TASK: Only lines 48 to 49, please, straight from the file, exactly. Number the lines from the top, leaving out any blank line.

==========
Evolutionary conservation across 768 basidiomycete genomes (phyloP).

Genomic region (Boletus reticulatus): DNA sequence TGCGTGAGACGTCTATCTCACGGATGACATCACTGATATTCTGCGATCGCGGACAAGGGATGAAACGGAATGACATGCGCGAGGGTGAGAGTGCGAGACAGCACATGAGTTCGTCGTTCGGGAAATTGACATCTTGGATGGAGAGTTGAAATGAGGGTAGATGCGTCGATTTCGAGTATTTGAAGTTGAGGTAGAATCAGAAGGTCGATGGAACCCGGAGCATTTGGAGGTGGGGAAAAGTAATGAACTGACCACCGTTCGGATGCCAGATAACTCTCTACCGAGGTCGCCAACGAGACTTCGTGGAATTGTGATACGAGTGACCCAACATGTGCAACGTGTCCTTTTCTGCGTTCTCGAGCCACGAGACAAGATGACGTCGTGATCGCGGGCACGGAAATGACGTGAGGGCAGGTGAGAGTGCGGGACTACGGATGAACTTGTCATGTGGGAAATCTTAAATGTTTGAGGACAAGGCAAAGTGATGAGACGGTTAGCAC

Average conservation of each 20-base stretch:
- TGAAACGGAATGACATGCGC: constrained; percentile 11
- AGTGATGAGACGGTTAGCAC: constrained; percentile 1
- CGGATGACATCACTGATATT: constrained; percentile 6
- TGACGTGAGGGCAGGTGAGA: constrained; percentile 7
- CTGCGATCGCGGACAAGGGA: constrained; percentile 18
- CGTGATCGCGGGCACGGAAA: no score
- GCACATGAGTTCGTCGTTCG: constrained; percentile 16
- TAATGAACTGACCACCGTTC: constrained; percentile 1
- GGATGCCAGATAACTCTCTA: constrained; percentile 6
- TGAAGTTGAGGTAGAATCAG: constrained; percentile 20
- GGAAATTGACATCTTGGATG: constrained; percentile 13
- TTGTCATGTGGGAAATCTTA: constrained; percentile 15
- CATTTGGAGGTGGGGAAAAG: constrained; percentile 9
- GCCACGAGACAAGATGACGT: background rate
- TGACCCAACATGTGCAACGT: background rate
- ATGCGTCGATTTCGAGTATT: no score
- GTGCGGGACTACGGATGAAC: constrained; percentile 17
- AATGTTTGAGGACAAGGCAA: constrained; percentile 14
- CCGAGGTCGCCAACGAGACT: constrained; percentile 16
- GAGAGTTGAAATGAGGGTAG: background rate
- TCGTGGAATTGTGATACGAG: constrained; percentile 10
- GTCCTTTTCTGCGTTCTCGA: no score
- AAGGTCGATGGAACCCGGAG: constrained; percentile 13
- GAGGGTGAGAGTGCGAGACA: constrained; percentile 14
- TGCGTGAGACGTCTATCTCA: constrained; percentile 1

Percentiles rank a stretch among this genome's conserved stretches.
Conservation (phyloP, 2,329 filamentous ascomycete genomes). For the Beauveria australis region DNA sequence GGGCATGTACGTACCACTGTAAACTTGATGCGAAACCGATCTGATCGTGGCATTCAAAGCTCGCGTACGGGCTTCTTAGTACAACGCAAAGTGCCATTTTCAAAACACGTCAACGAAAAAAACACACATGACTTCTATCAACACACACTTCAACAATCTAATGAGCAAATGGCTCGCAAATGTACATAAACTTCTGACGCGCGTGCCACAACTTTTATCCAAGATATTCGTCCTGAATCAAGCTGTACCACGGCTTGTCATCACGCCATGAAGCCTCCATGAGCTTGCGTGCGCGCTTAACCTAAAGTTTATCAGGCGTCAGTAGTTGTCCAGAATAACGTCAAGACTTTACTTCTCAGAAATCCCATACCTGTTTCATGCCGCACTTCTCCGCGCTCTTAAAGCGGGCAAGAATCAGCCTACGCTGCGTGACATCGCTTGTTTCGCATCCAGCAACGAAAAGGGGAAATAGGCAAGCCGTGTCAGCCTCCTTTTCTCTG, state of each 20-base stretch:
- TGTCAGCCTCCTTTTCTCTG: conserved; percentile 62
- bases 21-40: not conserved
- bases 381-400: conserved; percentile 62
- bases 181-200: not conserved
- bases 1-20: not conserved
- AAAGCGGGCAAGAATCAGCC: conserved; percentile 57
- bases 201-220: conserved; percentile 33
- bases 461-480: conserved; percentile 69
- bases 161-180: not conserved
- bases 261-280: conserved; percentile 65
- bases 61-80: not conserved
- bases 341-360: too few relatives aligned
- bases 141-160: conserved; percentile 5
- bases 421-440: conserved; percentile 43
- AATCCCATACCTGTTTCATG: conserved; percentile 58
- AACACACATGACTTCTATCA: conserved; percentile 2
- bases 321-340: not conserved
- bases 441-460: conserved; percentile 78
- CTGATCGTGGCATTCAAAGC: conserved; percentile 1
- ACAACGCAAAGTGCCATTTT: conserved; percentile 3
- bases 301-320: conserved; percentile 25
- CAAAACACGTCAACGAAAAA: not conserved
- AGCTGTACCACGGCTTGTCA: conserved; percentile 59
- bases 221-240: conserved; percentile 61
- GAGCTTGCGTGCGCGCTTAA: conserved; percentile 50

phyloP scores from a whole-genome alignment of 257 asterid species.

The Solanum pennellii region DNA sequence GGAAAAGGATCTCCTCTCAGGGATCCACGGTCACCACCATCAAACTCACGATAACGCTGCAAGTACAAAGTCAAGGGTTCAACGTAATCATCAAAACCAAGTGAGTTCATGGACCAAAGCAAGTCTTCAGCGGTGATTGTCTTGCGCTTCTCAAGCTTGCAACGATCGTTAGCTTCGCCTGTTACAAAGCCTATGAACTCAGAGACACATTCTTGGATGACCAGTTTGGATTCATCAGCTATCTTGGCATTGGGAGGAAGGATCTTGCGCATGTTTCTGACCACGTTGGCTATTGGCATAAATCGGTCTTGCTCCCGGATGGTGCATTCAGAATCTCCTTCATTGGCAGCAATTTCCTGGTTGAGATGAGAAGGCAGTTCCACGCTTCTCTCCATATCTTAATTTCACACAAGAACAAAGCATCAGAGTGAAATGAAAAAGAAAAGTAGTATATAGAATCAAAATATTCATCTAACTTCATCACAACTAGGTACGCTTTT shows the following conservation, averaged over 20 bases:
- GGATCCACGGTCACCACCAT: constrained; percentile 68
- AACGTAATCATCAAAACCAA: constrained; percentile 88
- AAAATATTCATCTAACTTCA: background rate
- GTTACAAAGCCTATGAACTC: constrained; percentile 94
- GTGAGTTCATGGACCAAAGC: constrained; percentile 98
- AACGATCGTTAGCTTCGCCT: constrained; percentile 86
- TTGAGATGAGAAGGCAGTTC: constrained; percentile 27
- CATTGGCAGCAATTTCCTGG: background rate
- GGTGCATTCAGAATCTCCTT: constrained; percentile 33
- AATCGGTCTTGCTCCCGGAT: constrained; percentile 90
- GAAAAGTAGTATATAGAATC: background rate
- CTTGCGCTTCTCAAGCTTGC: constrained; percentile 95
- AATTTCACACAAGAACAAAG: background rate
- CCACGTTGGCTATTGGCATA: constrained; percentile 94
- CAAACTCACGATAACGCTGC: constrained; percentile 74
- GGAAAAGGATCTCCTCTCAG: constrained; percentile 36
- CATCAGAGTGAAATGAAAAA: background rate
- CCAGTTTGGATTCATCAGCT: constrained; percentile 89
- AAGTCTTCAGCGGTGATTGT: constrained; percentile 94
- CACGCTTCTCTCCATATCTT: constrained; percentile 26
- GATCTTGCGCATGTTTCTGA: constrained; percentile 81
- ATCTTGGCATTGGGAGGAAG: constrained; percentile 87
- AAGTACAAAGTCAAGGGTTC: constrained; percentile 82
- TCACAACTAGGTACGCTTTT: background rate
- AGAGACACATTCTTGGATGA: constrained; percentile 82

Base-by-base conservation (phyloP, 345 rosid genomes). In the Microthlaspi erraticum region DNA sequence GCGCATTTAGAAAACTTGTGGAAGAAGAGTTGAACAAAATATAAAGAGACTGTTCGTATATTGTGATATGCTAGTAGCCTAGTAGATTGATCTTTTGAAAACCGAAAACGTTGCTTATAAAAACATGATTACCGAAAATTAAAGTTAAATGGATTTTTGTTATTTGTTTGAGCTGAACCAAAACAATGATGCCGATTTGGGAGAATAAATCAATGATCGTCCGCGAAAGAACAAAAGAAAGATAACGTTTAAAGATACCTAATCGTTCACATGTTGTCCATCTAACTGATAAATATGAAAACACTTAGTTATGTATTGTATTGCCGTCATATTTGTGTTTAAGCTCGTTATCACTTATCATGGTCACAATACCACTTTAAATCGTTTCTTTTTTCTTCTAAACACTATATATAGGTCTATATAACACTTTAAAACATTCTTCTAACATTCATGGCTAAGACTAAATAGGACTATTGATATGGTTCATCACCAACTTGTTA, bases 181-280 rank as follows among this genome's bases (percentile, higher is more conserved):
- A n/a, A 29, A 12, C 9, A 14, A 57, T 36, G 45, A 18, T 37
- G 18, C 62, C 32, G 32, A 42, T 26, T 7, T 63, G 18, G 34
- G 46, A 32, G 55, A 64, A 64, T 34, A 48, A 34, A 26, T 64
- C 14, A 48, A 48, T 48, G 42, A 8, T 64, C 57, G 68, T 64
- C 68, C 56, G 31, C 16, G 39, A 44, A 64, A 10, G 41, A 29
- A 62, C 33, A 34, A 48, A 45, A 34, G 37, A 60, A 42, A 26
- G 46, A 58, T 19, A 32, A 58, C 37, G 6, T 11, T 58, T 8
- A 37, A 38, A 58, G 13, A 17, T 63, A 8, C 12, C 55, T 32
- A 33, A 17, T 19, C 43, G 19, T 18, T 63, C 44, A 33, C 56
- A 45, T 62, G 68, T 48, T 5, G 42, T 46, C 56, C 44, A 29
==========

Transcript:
- bases 441-460: conserved; percentile 78
- CTGATCGTGGCATTCAAAGC: conserved; percentile 1